Since I have a migraine I generously thought I’d share it with you all

Welcome to my migraine. Thought I would share an image of it with you. Even if I don’t live in an English village (though I did once in my life) that other part is pretty much what it all looks like.

I (fortunately, I guess) get the sort of migraine that bestows auras but no severe headaches. But, they’re irritating as hell and leave me feeling crappy for the rest of the day. The auras last approximately a half hour and they impede the vision fairly significantly.

I go through spates of them. I’ll be minus migraines for months and then they’ll recur for no apparent reason. When that happens I can anticipate a few weeks of the bastards sneaking up unexpectedly. And unexpected they will be. I have awakened to the visual auras and they look very strange behind my eyelids in a darkened room. Like taking acid but with no propensities to jump out of windows assuming I can fly. I have them when making love, which adds a new, if not necessarily intriguing dimension to the act.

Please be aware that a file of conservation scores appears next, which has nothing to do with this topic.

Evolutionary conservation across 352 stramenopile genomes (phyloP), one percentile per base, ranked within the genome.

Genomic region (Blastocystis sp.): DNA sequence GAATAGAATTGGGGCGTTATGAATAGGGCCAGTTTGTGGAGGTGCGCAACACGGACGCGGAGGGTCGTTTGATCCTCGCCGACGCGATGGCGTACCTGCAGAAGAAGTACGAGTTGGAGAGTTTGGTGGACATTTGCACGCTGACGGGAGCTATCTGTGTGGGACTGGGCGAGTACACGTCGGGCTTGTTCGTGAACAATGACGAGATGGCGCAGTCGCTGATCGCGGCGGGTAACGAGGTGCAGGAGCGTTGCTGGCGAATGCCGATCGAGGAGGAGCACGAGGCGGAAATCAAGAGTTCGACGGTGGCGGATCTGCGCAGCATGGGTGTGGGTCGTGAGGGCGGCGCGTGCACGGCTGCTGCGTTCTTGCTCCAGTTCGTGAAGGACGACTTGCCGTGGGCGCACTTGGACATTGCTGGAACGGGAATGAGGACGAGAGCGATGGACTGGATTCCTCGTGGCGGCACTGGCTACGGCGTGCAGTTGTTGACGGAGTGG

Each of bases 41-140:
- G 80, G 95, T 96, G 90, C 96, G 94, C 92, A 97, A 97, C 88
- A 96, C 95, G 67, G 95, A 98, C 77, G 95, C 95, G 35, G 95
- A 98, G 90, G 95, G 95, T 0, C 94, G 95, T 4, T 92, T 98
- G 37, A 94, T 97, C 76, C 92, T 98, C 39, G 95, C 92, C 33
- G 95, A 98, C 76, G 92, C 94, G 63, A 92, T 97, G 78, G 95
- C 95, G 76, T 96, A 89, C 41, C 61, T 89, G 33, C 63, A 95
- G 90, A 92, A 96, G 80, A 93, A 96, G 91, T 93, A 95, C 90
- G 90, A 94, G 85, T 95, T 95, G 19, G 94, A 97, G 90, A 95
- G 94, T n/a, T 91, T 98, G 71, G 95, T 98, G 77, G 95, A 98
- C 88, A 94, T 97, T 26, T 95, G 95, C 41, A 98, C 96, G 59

I had my first one in my early 20s; right at the time I’d just written my final exam in my university graduation year. I had no idea what was happening and it scared the bejesus out of me. ‘Great,’ I thought, in my panic, ‘I’m just about to get my degree and now I’ve either got a fucking brain tumor or schizophrenic hallucinations.’

In a panic I decided to phone my mother to tell her what was happening. Her words (one of the few times that happened with the mater person) were reassuring in a way. “It’s a migraine,” she said. “You’ve been overstressed with exams and all. I get them all the time.”